Questions abound for several in-state Division I college basketball team as their regular-season schedules begin Friday.
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Two first-year coaches — UMBC's Aki Thomas and Mount St. Mary's Jamion Christian — will be tasked with starting the rebuilding processes in Catonsville and Emmittsburg, respectively.
Around the MEAC, Todd Bozeman's Morgan State squad hopes it will recapture its postseason form of three years ago, Fang Mitchell's Coppin State team welcomes nine newcomers to the Eagles' roster, and Frankie Allen's UMES group is eyeing a long-awaited jump up the conference standings.
Here's a look at storylines for every DI in-state team — excluding Maryland — heading into the 2012-13 season.
The top five scorers from Coppin's 2011-12 roster are gone, meaning it'll likely be a year of transition for Fang Mitchell's Eagles.
In the absence of Tony Gallo (17.1 points per game), Akeem Ellis (12.6), Michael Harper (11.8), Logan Wiens (10.1) and Antonio Williams (8.9), Mitchell will first look to a senior transfer who's a familiar face to local basketball followers.
"I do have some decent players, but there's no one that has really performed at the level where I would have that expectation [to pick up the scoring slack], other than Troy Franklin," Mitchell said. "The way it seems to me, we're probably going to have to lean on him to get some leadership and scoring from him. Basically, we're only bringing back 15 points a game. We averaged around 77. So that's losing a lot. We're going to have to go through somebody. Troy might as well be the one."
A Baltimore Sun first-team All-Metro player out of Mount Carmel, Franklin spent two-plus seasons at Towson. Eight games into his junior season, the 5-foot-11 point guard left the Tigers and announced his plans to transfer. Franklin, who is Coppin's only senior, averaged 8.8 points at Towson, making 48 starts in 69 games.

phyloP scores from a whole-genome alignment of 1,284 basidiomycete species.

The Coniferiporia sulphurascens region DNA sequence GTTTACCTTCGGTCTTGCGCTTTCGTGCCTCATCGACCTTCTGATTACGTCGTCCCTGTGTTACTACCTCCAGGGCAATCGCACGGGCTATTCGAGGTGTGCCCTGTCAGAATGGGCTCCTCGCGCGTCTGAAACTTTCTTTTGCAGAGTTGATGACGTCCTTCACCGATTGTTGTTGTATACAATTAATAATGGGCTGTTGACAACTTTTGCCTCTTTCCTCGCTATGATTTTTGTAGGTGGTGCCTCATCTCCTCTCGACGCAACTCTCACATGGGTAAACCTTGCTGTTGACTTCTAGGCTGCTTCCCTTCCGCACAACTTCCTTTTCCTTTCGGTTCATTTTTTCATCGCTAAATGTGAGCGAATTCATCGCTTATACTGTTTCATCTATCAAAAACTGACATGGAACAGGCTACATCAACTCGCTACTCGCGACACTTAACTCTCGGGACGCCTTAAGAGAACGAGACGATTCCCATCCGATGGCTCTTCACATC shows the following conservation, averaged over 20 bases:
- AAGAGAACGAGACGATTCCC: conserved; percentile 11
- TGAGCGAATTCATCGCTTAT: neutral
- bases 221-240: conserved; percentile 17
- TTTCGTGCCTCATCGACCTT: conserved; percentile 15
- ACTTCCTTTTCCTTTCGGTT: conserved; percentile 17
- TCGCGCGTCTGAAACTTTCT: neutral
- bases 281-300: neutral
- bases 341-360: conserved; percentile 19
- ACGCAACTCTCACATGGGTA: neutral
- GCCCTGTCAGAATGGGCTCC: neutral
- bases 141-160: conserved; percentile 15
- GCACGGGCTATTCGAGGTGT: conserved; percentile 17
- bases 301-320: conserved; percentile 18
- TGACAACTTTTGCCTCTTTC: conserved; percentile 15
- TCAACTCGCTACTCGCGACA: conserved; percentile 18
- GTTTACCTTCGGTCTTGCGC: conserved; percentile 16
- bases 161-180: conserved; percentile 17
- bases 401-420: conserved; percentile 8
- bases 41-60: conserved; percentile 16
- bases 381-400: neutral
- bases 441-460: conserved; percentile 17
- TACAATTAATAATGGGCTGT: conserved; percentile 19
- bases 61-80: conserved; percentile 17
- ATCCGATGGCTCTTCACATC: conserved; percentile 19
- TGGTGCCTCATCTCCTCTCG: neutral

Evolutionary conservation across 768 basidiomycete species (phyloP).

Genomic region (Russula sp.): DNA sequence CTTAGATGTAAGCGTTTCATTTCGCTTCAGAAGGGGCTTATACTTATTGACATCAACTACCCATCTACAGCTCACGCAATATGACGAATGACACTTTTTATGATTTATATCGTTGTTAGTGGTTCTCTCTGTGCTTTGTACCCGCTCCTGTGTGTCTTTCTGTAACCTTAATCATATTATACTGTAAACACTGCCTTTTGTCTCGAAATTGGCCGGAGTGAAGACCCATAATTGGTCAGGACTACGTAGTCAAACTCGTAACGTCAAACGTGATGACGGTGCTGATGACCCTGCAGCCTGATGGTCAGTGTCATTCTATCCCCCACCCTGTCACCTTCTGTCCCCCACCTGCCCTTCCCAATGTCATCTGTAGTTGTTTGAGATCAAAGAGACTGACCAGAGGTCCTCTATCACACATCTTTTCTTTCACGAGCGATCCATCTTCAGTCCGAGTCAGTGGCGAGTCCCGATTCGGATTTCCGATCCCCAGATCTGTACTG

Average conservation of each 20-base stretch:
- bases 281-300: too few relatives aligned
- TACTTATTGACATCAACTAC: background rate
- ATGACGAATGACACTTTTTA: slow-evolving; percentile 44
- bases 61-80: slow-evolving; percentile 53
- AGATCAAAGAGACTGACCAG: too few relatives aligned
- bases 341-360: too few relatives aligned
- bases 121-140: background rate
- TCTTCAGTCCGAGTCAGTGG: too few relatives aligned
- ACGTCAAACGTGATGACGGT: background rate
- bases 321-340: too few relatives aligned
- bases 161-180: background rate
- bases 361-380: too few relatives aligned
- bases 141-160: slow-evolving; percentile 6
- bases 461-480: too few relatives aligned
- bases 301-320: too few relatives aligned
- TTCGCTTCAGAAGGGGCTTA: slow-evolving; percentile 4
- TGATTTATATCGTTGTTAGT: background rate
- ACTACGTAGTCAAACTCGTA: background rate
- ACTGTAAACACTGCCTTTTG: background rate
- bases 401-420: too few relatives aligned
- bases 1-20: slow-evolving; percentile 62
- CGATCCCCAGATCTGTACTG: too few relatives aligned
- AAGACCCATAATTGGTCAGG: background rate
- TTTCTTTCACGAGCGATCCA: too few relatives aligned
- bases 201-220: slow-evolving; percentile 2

"We're going to need some quality leadership from him," Mitchell said. "We're in a situation here where we're bringing in new players. It's really like starting at the ground level. We're going to need someone they can look up to and believe in."
The Eagles return sophomore point guard Taariq Cephas, sophomore power forward Brandon St. Louis, junior small forward Michael Murray, junior shooting guard Collin Johnson and junior shooting guard Mike Simpson. Mitchell has been especially impressed so far with Cephas (5.7 ppg) and Murray (5.3 ppg).
Among Coppin's nine newcomers, Mitchell likes the shooting ability of 6-3 guard Andre Armstrong, the versatility of 6-5 guard Patrick Cole, the inside presence of 6-7 forward Zach Burnham and the potential of 6-9 junior-college transfer Charles Ieans. While there is optimism about the Eagles' newcomers, Mitchell is realistic about Coppin matching its 14-16 record of a year ago.
"As I tell people, this is not a situation where positive things are going to happen early," Mitchell said. "It's going to take some time [for the team to] understand what I want and move forward from that point on."
As they sat in their team's dressing room inside CONSOL Energy Center in Pittsburgh after losing to Ohio State in the opening round of last season's NCAA tournament, Loyola basketball players Erik Etherly and Dylon Cormier wore different expressions.
Etherly, then a junior, was downcast, to the point where tears filled his eyes. Cormier, a sophomore, was bouyant, a smile creasing his lips. But they shared a similar determination, one built as the Greyhounds set a Division I school record for wins (24) and reached the NCAA tournament for the first time in 18 years
"We've come miles since the beginning of the season," Etherly said at the time.